Could the same occurrence happen here? It’s difficult to say, but we believe so. Given the liberal acceptance of many in Greenburgh and their willingness to allow illegal residential usage and be a “sanctuary” town, the probability exists. Talk to any firefighter in Greenburgh or its villages, or any community in Westchester, and they can point out houses and small apartment buildings that are over-crowded and being used beyond the intent of the community’s zoning code. Ask them if they have ever responded to a call where modifications have been done and the answer will be a resounding, “Yes!” Most can also cite numerous building, zoning and safety codes that are being violated. But, in Greenburgh as well as New York, any questions of illegalities can and will be ignored simply because inspectors must receive permission to gain access to a residence to do an inspection. Mr Feiner has also instructed the Police and Building Departments to look the other way when they come upon illegal conversions. The resident’s right-of-refusal of entry to both leaves perilous situations unchanged!

We need Mr Feiner and his Board to stop pandering to everybody simply for their own agenda: votes. We need politicians to stop coming to Fire Department Inspection Dinners, presenting a proclamation or espousing how great the firefighters are and saying they appreciate and value the job they do for our communities. What we need them to do is show our communities how much they value what the fire service does by crafting laws that allow access for life safety reasons, code violation reasons and dangerous living conditions. We need Mr Feiner to not perpetuate a sanctuary Greenburgh on every level in the town. Only then will residents be safer. Only then will firefighters, already dancing with the devil given what they do, be safer. It’s time for everyone to stop talking about safety and do something about it so that we don’t have another Oakland size tragedy, especially and unnecessarily in Greenburgh!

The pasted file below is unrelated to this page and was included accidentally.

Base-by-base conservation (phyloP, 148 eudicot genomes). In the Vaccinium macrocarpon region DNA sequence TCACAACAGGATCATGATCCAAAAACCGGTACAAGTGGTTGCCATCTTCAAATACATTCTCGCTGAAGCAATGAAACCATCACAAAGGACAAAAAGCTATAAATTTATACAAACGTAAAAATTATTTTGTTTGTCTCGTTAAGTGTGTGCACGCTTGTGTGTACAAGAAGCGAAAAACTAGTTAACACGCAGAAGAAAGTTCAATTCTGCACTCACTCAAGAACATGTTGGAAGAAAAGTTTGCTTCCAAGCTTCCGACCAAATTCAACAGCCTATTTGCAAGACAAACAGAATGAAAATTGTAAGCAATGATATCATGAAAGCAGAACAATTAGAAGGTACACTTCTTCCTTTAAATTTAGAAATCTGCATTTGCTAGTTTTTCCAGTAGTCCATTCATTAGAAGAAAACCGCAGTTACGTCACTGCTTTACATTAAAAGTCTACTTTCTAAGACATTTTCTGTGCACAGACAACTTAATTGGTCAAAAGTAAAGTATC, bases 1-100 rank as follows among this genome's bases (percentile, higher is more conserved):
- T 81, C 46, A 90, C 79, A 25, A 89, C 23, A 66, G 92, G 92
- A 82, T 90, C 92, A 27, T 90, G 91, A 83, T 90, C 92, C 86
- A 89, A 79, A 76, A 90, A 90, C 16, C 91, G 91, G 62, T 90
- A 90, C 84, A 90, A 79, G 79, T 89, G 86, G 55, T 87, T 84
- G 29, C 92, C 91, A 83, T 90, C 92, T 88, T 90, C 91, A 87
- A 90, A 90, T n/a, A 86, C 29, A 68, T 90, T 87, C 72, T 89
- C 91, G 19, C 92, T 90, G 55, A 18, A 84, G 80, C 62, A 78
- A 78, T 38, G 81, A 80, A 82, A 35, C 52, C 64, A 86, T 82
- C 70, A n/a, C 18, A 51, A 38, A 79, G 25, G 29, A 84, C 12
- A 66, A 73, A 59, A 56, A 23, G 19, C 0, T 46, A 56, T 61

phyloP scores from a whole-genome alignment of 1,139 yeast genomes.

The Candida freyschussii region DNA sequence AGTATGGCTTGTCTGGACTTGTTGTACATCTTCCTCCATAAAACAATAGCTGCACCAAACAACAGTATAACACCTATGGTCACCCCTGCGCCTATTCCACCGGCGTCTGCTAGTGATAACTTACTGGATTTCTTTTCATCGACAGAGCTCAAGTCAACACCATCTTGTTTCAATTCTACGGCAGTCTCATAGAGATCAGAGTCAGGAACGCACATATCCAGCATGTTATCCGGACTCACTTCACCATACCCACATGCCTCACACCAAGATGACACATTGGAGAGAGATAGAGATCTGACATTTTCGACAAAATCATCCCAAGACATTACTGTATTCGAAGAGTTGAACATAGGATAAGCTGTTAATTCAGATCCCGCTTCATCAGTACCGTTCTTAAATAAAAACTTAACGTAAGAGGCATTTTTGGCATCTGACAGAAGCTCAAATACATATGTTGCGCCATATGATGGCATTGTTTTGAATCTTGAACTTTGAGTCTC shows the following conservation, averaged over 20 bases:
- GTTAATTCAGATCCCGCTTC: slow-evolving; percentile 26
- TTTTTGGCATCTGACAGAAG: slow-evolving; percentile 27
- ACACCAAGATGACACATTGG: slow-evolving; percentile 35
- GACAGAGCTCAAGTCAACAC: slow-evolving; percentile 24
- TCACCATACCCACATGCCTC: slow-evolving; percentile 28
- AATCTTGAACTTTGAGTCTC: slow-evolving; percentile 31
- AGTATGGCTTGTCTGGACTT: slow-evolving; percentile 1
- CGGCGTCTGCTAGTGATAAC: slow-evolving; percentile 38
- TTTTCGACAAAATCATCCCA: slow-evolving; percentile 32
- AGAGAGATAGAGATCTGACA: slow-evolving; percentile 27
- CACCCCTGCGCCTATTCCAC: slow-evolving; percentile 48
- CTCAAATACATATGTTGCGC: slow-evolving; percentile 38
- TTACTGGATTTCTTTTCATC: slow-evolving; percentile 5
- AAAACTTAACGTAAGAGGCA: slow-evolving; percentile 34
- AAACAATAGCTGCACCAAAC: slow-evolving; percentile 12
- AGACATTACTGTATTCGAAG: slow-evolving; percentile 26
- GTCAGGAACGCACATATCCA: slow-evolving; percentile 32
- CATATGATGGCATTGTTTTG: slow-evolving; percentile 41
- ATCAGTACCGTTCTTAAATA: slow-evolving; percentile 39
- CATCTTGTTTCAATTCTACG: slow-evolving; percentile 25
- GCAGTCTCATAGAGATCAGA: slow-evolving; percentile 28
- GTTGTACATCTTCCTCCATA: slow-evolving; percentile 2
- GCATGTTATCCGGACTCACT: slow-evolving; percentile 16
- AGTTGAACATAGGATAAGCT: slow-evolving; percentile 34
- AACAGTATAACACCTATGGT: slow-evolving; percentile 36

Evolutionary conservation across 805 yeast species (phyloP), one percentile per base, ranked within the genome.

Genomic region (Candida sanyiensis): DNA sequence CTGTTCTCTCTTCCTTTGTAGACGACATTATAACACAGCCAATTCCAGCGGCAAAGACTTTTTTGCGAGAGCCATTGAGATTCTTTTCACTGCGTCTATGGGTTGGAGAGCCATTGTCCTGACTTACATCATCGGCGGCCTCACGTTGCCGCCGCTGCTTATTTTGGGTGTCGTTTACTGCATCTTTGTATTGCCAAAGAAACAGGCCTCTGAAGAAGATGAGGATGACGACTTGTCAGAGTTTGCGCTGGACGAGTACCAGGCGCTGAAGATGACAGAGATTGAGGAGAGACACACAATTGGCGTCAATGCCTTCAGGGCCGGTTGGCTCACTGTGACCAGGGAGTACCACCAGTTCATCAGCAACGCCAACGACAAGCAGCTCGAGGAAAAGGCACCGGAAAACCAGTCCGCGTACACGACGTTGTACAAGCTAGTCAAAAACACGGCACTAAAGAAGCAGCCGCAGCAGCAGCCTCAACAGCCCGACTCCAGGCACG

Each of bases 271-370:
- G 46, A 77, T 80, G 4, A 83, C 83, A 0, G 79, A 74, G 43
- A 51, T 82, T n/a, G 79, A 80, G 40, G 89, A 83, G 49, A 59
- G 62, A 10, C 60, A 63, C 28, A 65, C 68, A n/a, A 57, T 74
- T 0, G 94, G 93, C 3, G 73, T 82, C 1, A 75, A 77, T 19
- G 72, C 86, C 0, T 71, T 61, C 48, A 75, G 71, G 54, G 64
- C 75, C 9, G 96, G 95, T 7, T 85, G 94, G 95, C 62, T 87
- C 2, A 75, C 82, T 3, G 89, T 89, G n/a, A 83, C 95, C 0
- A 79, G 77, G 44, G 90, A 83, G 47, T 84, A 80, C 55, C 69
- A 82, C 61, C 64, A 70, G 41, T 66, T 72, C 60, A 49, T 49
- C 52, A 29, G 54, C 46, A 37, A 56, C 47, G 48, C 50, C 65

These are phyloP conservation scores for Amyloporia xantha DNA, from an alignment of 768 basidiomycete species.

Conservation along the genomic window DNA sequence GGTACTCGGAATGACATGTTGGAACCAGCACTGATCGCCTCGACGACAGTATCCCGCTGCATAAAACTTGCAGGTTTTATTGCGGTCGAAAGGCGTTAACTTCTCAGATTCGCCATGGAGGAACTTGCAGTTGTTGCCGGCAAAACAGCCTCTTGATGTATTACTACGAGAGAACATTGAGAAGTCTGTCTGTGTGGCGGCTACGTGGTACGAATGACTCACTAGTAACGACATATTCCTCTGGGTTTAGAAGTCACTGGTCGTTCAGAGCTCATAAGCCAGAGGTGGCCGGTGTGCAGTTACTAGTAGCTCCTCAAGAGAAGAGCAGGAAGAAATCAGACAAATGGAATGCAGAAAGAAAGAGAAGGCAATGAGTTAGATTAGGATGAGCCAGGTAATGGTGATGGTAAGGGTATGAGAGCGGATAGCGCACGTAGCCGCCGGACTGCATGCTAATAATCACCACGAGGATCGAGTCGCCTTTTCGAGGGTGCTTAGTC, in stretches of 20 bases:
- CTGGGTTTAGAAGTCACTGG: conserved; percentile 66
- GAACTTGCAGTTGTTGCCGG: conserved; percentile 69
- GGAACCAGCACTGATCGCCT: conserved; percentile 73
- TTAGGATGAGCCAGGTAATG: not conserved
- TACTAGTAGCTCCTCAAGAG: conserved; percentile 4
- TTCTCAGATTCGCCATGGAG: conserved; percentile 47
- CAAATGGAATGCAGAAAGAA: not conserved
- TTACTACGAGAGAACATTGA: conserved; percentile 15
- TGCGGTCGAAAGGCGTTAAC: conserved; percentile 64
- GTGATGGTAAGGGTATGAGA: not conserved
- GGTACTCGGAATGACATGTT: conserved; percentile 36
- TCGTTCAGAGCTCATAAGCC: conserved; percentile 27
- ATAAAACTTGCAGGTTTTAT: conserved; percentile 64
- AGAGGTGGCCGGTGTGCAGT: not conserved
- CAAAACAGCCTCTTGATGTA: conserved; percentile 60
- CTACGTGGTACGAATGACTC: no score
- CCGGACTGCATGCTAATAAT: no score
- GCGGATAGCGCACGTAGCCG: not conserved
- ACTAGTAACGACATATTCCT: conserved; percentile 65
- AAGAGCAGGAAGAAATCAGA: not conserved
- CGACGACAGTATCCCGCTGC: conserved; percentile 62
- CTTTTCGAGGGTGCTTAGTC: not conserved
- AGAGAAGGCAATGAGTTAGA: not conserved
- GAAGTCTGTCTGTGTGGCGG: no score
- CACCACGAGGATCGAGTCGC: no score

Friday, December 2, 2016

Louise Snow Brodsky Passes

Louise Snow Brodsky passed away Tuesday night at the age of 97. Louise, the original owner of 9 Eastern Road, was very active in the Secor Woods Civic Association, the predecessor to the Secor Homes Civic Association, Inc. and helped create  the Secor Homes Civic Association, Inc. in the 1990s.  She has been a strong supporter of our past and recent efforts, including maintaining the residential 12.5 acre property on the south side of Secor Road (which abuts her property) as residential. Her son is Richard Brodsky, former NYS Assembly member, who announced his mother’s passing. A published obituary is not yet available to us but there will be a Shiva held this Sunday, noon to 8:00pm, at Louise’s home at 9 Eastern Road.  he will be missed.